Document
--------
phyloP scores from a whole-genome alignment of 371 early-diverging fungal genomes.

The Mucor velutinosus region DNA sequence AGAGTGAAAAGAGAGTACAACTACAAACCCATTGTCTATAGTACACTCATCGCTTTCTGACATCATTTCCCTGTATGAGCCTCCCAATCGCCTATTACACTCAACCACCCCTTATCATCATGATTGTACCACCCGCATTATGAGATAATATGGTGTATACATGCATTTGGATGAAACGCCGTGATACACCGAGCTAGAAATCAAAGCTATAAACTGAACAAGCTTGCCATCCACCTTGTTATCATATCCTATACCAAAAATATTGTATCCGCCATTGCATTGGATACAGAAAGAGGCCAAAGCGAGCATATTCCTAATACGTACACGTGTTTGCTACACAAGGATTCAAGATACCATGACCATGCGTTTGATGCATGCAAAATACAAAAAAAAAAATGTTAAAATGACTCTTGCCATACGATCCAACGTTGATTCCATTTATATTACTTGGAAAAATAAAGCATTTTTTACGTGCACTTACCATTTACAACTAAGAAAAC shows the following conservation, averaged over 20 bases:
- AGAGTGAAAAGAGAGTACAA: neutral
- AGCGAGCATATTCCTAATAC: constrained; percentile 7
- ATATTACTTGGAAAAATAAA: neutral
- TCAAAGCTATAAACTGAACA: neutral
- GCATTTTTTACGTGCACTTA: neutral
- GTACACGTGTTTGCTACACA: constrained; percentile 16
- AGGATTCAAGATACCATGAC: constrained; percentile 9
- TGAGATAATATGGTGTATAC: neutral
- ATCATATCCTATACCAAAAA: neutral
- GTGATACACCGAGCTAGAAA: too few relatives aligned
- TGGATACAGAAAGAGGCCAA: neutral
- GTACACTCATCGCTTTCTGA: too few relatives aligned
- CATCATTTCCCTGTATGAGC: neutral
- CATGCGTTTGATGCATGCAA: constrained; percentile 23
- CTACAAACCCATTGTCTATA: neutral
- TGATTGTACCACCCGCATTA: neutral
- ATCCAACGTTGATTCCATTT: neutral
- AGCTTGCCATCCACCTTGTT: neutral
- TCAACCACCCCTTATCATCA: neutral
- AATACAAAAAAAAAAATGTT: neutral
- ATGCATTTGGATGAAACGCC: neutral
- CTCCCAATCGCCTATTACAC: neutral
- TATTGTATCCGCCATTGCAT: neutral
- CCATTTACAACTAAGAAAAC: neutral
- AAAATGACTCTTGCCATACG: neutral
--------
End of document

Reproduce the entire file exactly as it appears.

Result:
phyloP scores from a whole-genome alignment of 371 early-diverging fungal genomes.

The Mucor velutinosus region DNA sequence AGAGTGAAAAGAGAGTACAACTACAAACCCATTGTCTATAGTACACTCATCGCTTTCTGACATCATTTCCCTGTATGAGCCTCCCAATCGCCTATTACACTCAACCACCCCTTATCATCATGATTGTACCACCCGCATTATGAGATAATATGGTGTATACATGCATTTGGATGAAACGCCGTGATACACCGAGCTAGAAATCAAAGCTATAAACTGAACAAGCTTGCCATCCACCTTGTTATCATATCCTATACCAAAAATATTGTATCCGCCATTGCATTGGATACAGAAAGAGGCCAAAGCGAGCATATTCCTAATACGTACACGTGTTTGCTACACAAGGATTCAAGATACCATGACCATGCGTTTGATGCATGCAAAATACAAAAAAAAAAATGTTAAAATGACTCTTGCCATACGATCCAACGTTGATTCCATTTATATTACTTGGAAAAATAAAGCATTTTTTACGTGCACTTACCATTTACAACTAAGAAAAC shows the following conservation, averaged over 20 bases:
- AGAGTGAAAAGAGAGTACAA: neutral
- AGCGAGCATATTCCTAATAC: constrained; percentile 7
- ATATTACTTGGAAAAATAAA: neutral
- TCAAAGCTATAAACTGAACA: neutral
- GCATTTTTTACGTGCACTTA: neutral
- GTACACGTGTTTGCTACACA: constrained; percentile 16
- AGGATTCAAGATACCATGAC: constrained; percentile 9
- TGAGATAATATGGTGTATAC: neutral
- ATCATATCCTATACCAAAAA: neutral
- GTGATACACCGAGCTAGAAA: too few relatives aligned
- TGGATACAGAAAGAGGCCAA: neutral
- GTACACTCATCGCTTTCTGA: too few relatives aligned
- CATCATTTCCCTGTATGAGC: neutral
- CATGCGTTTGATGCATGCAA: constrained; percentile 23
- CTACAAACCCATTGTCTATA: neutral
- TGATTGTACCACCCGCATTA: neutral
- ATCCAACGTTGATTCCATTT: neutral
- AGCTTGCCATCCACCTTGTT: neutral
- TCAACCACCCCTTATCATCA: neutral
- AATACAAAAAAAAAAATGTT: neutral
- ATGCATTTGGATGAAACGCC: neutral
- CTCCCAATCGCCTATTACAC: neutral
- TATTGTATCCGCCATTGCAT: neutral
- CCATTTACAACTAAGAAAAC: neutral
- AAAATGACTCTTGCCATACG: neutral